CSCI 2330
Introduction to Systems

Bowdoin College
Spring 2016
Instructor: Sean Barker

Project 2 - Bowdoin BitBombs

This project should be completed individually.

This project will give you experience with x86-64 machine code, application reverse-engineering, and the use of a low-level debugger (gdb). You will do this by defusing a BitBomb planted on the class server!

Start by reading through the entire project description!

Project Overview

Agents of the nefarious organization BitBombs Inc. have infiltrated the CSCI 2330 server and planted a set of BitBombs on our machine. A BitBomb is a compiled executable program that consists of a sequence of phases, each of which is wired to explode and wreak havoc on our bits. Luckily, each bitbomb contains a failsafe mechanism - if a particular code is entered for each phase of the bitbomb, the bitbomb will be harmlessly defused. However, if an incorrect code is entered for any phase, the bitbomb will immediately explode.

There are too many bitbombs for your instructor to handle, so each of you will be provided a bitbomb to defuse. Your task is to defuse the bitbomb before the due date (at which point all remaining bitbombs will explode). Good luck - we are counting on you!

BitBomb Files

Each of you have a set of files pertaining to your bitbomb that have been checked into your SVN directory under proj2. First, run svn update within your directory to download these files. Within the proj2 directory, there are several key files:

BitBomb Handling

Note: You can execute the bitbomb ONLY on the class server. Attempting to execute it elsewhere will immediately detonate the bitbomb!

To run the bitbomb, you can execute it directly:

$ ./bitbomb

When run, the bitbomb will wait for you to enter a defusal code, which will be passed to the current phase. If the code is correct, the phase will be defused and you will be prompted to enter the code for the next phase. If the code is incorrect, the bitbomb will explode. Note: Rumor has it that your instructor will be automatically notified of bitbomb explosions. Don't blindly execute your bitbomb!

Once you have determined one or more defusal codes, to avoid having to re-enter the codes each time you run the bitbomb, you should enter your codes in codes.txt, one phase per line. Then, you can pass this file to your bitbomb when you execute it to automatically feed it your codes:

$ ./bitbomb codes.txt

Once all the codes from codes.txt have been given to the bitbomb, it will switch over to prompting for defusal codes as normal.

To avoid accidentally setting off the bitbomb, you will need to learn how to step through the assembly code, examine the state of the program, and set breakpoints using a debugger. Learning to use a debugger will be an extremely useful skill both in defusing your bitbomb and beyond!

To run the bitbomb using the debugger gdb, you can do the following:

$ gdb bitbomb
... startup messages from gdb ...
(gdb) run codes.txt

See the tools and advice section below for more tips on defusing your bitbomb and using gdb.


You are responsible for two tasks:

You should organize your descriptions by phase (i.e., each phase should have a code and a corresponding description). Each description should be a short paragraph or two describing what the phase is doing with your input (to the best of your understanding), and how you determined the correct input. While your description should be detailed enough to convey your understanding, you should not go as far as giving a line-by-line explanation of the assembly commands.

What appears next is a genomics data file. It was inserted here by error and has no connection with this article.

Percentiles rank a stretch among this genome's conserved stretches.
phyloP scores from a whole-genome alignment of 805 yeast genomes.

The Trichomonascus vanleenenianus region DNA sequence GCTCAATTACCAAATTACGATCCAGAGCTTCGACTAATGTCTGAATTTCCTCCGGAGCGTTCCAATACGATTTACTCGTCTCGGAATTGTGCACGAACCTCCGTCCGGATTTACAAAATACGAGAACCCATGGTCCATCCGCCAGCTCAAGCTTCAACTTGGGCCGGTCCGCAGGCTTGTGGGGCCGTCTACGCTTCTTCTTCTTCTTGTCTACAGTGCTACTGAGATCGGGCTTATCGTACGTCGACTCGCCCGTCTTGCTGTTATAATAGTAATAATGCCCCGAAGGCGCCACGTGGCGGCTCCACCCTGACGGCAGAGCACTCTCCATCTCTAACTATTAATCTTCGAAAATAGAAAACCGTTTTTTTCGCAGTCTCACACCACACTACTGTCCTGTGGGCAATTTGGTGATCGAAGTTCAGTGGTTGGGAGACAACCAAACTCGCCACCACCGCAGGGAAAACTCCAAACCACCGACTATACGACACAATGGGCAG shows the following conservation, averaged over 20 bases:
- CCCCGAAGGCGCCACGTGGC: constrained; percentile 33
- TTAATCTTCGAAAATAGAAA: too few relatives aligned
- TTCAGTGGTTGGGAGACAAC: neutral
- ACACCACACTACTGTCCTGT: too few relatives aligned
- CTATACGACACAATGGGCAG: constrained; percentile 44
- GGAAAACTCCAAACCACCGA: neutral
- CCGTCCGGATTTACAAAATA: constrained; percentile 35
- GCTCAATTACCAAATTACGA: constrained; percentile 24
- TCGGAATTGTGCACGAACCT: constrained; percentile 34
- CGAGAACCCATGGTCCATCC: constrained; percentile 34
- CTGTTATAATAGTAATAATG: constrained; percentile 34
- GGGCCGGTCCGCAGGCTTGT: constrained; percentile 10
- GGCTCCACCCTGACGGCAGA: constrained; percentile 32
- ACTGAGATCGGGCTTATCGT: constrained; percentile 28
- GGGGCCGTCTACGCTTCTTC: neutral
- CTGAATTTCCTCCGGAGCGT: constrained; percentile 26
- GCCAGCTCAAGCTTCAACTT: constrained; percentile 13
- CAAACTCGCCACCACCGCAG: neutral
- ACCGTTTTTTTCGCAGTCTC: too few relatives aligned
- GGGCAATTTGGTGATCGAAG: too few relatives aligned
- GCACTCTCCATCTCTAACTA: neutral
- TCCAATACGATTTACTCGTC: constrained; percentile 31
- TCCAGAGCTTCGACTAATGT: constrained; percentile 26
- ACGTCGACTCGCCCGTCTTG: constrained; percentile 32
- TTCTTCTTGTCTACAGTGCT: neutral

As usual, your final submission will consist of your committed files at the time of the due date, as well as the automatically submitted results of executing your bitbomb.


You will be evaluated both on determining the correct defusal codes for each phase, as well as clearly documenting your methods and insights during reverse-engineering in descriptions.txt. Points for each phase are described below (of which roughly half will be from your solution and half from your description):

Partial credit is possible on unsolved phases for clear documentation that demonstrates effort and some understanding of the phase. However, repeated detonations of your bitbomb may have a negative impact on your total score.

Lastly, unconfirmed rumors report that each bitbomb may have a secret phase 111...


There are many approaches you can take to defusing your bitbomb. You can examine your bitbomb in great detail without ever executing it to figure out how it works. While useful, this is not always straightforward. You can also execute the bitbomb using a debugger to run it step by step and examine the state of the machine along the way (while also giving you a chance to bail out before it explodes!). A mix of these two approaches is probably most efficient.

First, you should not use brute force to defuse your bitbomb! While you could theoretically write a program to try many defusal codes on your bitbomb, this is a bad idea for several reasons. One, the number of possibilities is so large that you are unlucky to solve your bitbomb using this approach. Two, a brute force approach will not allow you to write a very good description of your reverse engineering approach. Three, exploding your bitbomb repeatedly is hazardous to your score (as well as our bits)!

There are many tools that are designed to help you figure out how programs work and what is wrong when they do not work. You are likely to find the following tools helpful in particular:

If you encounter x86-64 assembly instructions with which you are not familiar, you can consult the textbook, Google, or go right to the source and check the the official Intel architecture manuals. Remember when consulting references that we're using x86-64, not the 32-bit x86 (aka IA32).

Tips and Advice